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EU Allocates €50M To Ease Plight Of Iraqi Refugees


European Commission allocates €50 million to alleviate plight of Iraqi refugees in Syria and Jordan

The European Commission has decided to grant €50 million in humanitarian and structural support for the provision of basic health and education services for Iraqi refugees in Syria and Jordan.

Commissioner Ferrero-Waldner said: "Iraqi refugees deserve access to education and health services. The authorities of Syria and Jordan have made a tremendous effort to welcome displaced Iraqi families. This is highly appreciated knowing that the large numbers of refugees are a strain to existing public services in both countries. "

The Commission provides humanitarian as well as structural support for the continued provision of basic health and education services in Syria and Jordan.

On the humanitarian side, the Commission has decided to grant a total of € 10 million for the protection of and basic assistance to the most vulnerable refugees in neighbouring countries. The humanitarian assistance is provided through ECHO, the humanitarian aid department of the Commission.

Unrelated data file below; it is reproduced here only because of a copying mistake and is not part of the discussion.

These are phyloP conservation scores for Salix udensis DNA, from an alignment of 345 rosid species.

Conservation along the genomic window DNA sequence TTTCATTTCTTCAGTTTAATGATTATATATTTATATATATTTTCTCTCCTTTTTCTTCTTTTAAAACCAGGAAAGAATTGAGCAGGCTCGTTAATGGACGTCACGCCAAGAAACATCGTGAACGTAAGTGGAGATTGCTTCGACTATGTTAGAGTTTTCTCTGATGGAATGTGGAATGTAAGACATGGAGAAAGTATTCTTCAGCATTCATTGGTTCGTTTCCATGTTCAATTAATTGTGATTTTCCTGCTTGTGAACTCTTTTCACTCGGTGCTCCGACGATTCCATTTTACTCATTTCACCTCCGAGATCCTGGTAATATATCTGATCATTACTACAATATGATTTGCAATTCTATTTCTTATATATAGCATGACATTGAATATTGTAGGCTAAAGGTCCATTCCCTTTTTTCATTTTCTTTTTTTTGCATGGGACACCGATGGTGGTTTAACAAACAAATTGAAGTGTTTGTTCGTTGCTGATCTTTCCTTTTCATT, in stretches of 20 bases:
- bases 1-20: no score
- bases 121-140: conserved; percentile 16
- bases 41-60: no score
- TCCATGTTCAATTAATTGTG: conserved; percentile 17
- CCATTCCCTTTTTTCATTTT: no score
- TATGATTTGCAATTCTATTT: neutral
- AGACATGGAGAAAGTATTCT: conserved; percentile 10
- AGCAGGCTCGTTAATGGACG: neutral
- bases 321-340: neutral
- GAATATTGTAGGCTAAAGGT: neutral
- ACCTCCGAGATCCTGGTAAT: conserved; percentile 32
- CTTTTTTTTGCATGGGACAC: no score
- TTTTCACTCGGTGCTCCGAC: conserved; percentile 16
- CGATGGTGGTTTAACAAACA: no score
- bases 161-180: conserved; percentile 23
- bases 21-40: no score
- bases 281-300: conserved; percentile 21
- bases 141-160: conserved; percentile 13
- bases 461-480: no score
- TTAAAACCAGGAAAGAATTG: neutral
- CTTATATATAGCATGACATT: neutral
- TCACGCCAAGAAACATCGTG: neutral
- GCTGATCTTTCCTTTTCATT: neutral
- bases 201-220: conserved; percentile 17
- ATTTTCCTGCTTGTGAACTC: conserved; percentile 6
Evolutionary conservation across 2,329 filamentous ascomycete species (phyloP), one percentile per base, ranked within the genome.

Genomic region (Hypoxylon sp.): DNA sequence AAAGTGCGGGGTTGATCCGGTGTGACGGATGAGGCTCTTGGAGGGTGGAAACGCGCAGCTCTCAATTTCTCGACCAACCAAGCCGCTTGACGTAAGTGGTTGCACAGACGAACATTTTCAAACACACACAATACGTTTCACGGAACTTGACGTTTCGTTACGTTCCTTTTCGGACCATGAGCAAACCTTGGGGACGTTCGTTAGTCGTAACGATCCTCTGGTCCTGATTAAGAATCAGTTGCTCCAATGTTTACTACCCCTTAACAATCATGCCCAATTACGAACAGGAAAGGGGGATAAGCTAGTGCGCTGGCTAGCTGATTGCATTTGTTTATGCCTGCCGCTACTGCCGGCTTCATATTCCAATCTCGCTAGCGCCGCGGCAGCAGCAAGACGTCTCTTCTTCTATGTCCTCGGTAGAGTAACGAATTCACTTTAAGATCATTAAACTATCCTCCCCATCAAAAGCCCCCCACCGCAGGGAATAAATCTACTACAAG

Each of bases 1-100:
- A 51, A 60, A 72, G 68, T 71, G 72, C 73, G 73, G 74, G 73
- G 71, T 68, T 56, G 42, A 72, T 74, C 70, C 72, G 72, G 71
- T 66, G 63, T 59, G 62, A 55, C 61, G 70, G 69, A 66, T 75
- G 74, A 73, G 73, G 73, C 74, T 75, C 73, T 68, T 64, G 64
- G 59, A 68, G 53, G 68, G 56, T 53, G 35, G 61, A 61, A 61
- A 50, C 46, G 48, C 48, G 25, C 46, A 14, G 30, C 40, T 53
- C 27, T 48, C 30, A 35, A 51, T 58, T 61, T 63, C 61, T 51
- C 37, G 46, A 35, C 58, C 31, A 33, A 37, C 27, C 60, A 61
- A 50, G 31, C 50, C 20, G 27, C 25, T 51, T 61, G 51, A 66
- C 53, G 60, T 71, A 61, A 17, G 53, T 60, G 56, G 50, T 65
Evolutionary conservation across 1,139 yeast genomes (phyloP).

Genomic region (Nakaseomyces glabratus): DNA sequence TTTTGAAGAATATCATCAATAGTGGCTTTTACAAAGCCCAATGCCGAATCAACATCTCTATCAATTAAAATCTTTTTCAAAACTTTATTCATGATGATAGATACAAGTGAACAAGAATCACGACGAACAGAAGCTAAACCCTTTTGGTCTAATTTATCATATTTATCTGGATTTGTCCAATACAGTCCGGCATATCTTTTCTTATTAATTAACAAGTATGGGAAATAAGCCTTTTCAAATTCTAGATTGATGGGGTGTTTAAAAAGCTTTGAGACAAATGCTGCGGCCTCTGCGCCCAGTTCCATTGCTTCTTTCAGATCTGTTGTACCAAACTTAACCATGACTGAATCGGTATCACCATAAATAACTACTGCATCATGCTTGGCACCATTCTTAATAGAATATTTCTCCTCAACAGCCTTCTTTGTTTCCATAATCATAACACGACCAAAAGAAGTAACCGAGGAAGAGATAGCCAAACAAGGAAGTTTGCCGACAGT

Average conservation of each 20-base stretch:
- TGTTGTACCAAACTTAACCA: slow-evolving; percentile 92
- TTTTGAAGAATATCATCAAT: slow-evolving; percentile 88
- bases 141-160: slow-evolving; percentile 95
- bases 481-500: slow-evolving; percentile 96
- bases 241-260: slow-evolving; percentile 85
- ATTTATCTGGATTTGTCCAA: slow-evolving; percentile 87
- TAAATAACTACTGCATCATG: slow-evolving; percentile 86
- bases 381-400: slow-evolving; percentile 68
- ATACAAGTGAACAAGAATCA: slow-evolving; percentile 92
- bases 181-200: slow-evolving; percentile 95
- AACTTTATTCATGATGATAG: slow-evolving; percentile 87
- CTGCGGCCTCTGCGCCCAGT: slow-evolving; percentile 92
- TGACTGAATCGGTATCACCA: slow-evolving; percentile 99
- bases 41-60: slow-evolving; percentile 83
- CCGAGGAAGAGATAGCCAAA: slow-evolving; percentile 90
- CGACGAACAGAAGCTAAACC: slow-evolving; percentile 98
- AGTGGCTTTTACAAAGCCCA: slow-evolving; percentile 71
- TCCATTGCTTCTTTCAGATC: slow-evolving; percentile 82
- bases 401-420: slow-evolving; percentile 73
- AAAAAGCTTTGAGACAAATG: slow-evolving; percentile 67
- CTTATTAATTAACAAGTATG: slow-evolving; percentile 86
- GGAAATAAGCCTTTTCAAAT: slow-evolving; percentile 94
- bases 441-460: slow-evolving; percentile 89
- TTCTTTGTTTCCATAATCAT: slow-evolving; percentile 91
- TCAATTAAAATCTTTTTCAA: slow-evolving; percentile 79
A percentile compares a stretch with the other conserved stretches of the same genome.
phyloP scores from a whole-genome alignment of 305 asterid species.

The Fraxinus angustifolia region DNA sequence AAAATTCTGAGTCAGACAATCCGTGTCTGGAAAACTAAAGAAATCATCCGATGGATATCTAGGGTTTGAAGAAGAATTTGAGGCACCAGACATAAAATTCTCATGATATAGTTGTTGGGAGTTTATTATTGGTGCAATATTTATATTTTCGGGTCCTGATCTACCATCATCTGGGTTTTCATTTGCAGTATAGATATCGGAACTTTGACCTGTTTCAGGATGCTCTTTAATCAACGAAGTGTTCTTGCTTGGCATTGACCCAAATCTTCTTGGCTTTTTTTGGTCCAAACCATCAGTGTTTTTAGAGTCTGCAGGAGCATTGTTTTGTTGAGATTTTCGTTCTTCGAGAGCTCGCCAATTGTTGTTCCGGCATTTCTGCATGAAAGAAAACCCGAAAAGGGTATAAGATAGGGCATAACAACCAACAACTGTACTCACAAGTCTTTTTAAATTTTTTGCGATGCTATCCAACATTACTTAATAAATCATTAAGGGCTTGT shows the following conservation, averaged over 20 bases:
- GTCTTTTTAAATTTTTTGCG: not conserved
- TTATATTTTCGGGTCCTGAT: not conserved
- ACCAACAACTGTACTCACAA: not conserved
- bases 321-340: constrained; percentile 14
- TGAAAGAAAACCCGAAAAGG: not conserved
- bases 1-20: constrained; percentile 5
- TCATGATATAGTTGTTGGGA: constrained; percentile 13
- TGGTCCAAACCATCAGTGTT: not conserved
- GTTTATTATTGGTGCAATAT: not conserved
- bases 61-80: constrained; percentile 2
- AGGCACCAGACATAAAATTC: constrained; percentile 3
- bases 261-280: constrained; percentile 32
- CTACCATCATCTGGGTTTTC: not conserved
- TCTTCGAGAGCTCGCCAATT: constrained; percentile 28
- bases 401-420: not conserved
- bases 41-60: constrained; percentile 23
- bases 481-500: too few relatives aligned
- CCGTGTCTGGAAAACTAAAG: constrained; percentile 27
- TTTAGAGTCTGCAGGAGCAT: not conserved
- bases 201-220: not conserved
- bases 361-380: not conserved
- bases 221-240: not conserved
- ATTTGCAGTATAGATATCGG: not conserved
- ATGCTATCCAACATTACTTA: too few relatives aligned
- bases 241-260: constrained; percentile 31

In terms of support to social systems, the Commission has decided to grant a total of almost € 40 million to help the Jordanian and Syrian institutions cope with the increased demand for public services. Our support will contribute to reinforce the public education system in both Jordan and Syria, so as to facilitate the integration of Iraqi children into schools. In Syria, we will also contribute to maintain the quality of the health public system in areas where there is a strong presence of refugees.

Commissioner Ferrero-Waldner underlined: "The Commission will continue to provide assistance in the close co-operation with national authorities, EU Member States and other donors - in particular the UN agencies - to provide an effective response to the needs of the Iraqi refugees and their host communities."

Since 2003, the Iraqi people have been confronted in their daily lives with a situation of extreme violence and many have been forced to leave their homes. The Asmara bombing of February 2006 caused an even higher flow of displaced people. Whereas many Iraqis have found refuge in safer areas in their home country, large numbers have had to leave Iraq in search of protection. UNHCR estimates that some 2 million people are now hosted in neighbouring countries, notably Syria and Jordan.

The rapid and sudden increase in population poses a considerable challenge to both the Syrian and Jordanian governments. This concerns in the first place the continued provision of basic health and education services - the areas targeted by the support of the Commission.

ENDS

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